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RILA VP offers insight into Supreme Court decision on vaccine mandate

The Supreme Court decision to put OSHA’s vax or test Emergency Temporary Standard on ice is notable for a number of reasons beyond its immediate ramifications of staying the ETS.

First, the decision cuts a comfortably broader swath than just whether to stay the mandate that OSHA issued under its emergency temporary standard authority. The per curiam opinion (from which three justices dissented) says that the challengers “are likely to prevail” in their effort to demonstrate that the mandate is unlawful.

Moreover, the opinion’s focus is on OSHA’s ordinary authority – not just whether or not the situation presented such an extraordinary situation that OSHA could circumvent notice-and-comment rulemaking. The majority seems persuaded that OSHA does not have sufficient authority to undertake a mandate of this breadth even through ordinary rulemaking.

Specifically, the Court focuses on OSHA’s authority over occupational hazards while COVID-19 presents a “kind of universal risk that is no different from the day-to-day dangers that all face from crime, air pollution, or any number of communicable disease,” The Court goes on to say:

Permitting OSHA to regulate the hazards of daily life – simply because most Americans have jobs and face those same risks while on the clock – would significantly expand OSHA’s regulatory authority without clear congressional authorization.

And later says:

OSHA’s indiscriminate approach fails to account for this crucial distinction – between occupational risk and risk more generally – and accordingly the mandate takes on the character of a general public health measure, rather than an ‘occupational safety or health standard.’ (emphasis added)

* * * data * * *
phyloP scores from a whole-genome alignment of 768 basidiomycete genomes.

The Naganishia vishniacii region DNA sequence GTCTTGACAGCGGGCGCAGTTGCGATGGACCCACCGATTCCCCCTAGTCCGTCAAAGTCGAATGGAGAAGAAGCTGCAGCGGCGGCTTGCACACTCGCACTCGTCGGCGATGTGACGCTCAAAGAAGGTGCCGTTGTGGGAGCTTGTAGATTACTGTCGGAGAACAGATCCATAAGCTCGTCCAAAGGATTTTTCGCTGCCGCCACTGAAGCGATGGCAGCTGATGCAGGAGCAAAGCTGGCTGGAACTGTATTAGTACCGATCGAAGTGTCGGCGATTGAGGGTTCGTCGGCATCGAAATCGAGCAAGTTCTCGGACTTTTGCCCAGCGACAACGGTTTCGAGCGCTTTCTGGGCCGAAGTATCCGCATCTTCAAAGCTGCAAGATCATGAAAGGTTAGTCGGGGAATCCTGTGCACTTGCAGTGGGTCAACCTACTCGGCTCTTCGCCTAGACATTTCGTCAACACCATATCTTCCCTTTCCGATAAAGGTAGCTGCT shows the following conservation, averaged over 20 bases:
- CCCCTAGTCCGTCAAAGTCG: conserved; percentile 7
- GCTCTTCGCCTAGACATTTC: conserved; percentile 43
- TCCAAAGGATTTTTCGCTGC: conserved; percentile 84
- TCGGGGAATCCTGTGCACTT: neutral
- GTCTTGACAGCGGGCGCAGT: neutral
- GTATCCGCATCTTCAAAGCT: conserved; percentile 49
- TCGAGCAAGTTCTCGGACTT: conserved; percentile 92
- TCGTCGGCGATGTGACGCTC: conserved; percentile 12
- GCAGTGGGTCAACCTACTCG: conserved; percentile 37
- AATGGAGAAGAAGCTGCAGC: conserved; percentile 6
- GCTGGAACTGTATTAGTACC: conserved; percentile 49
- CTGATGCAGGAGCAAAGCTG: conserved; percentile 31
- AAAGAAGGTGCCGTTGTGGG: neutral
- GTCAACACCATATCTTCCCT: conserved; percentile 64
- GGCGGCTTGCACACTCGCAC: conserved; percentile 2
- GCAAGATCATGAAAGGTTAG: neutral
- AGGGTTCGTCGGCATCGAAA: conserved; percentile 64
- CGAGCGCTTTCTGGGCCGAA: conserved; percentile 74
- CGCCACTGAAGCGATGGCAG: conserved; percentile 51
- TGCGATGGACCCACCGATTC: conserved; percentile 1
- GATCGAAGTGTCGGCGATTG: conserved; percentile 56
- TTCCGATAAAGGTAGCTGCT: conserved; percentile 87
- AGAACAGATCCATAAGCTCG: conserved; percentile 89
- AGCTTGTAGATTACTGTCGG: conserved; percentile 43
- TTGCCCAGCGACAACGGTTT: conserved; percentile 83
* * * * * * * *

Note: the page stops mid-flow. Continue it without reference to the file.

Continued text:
And, later:

Although Congress has indisputably given OSHA the power to regulate occupational dangers, it has not given that agency the power to regulate public health more broadly. Requiring the vaccination of 84 million Americans, selected simply because they work for employers with more than 100 employees certainly falls in the latter category.

Second, the opinion provides clues about the scope of a future OSHA COVID regulation that the Court might find within the agency’s authority. For example, the Court clearly endorses OSHA’s authority to issue relevant COVID-19 regulations of some sort:

This is not to say OSHA lacks authority to regulate occupation-specific risks related to COVID-19. Where the virus poses a special danger because of the particular features of an employee’s job or workplace, targeted regulations are plainly permissible. We do not doubt, for example, that OSHA could regulate researchers who work with the COVID-19 virus. So too could OSHA regulate risks associated with working in particularly crowded or cramped environments. But the danger present in such workplaces differs in both degree and kind from the everyday risk of contracting COVID-19 that all face.